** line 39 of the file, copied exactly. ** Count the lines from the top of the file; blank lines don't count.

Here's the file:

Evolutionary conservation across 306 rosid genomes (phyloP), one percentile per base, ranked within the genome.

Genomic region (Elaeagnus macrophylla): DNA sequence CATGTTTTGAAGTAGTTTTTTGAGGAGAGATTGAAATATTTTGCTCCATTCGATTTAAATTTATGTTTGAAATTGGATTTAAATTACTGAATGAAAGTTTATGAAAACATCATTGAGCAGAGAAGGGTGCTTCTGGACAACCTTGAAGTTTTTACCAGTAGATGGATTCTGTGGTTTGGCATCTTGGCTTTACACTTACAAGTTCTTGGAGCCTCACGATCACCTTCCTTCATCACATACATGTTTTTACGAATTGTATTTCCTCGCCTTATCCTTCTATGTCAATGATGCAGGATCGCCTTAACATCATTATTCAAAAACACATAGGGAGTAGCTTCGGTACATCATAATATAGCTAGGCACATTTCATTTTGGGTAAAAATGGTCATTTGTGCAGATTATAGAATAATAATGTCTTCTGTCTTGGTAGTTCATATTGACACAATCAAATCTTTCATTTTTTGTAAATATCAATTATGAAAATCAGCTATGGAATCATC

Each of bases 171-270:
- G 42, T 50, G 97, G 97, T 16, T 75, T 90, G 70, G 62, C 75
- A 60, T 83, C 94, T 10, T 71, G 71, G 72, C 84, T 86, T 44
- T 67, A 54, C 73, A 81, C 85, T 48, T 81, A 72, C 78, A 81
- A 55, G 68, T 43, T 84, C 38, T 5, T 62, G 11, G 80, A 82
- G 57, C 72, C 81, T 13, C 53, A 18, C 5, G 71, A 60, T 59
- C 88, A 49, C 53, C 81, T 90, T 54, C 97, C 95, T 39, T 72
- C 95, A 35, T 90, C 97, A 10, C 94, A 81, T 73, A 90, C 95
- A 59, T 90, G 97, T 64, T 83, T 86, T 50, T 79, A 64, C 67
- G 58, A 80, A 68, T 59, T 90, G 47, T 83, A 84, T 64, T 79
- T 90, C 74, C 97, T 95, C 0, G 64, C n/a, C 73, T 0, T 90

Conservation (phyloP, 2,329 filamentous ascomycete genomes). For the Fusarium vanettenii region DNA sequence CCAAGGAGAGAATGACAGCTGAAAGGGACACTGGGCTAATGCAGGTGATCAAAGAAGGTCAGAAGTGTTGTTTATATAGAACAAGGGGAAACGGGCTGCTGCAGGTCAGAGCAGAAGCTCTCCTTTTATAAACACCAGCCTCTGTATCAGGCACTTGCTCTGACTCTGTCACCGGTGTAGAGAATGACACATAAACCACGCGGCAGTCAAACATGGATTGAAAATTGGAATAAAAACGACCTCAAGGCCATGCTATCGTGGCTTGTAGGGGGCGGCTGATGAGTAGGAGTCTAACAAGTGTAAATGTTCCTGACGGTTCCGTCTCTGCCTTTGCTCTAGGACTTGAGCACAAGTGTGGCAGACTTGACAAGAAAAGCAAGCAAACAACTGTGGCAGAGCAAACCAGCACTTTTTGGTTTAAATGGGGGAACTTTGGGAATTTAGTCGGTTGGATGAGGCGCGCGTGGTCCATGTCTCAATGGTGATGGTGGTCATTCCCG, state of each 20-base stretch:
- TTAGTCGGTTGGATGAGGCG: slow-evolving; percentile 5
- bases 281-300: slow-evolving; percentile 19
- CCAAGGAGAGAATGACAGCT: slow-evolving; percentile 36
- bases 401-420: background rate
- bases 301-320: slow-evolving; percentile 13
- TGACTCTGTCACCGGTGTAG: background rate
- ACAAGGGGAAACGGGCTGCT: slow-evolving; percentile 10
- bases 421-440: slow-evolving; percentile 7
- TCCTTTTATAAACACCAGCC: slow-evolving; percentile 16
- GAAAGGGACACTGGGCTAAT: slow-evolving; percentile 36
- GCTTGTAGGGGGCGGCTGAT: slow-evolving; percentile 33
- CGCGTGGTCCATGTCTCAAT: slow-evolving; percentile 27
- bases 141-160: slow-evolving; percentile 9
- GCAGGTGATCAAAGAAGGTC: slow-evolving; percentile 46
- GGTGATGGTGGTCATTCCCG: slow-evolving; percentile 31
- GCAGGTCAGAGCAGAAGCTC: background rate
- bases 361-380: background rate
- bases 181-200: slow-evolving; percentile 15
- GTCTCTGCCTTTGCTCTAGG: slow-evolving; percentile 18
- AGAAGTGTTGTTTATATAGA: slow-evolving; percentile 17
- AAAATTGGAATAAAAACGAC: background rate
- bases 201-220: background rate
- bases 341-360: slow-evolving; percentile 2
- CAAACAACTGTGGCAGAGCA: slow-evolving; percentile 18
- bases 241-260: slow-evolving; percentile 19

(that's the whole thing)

- bases 241-260: slow-evolving; percentile 19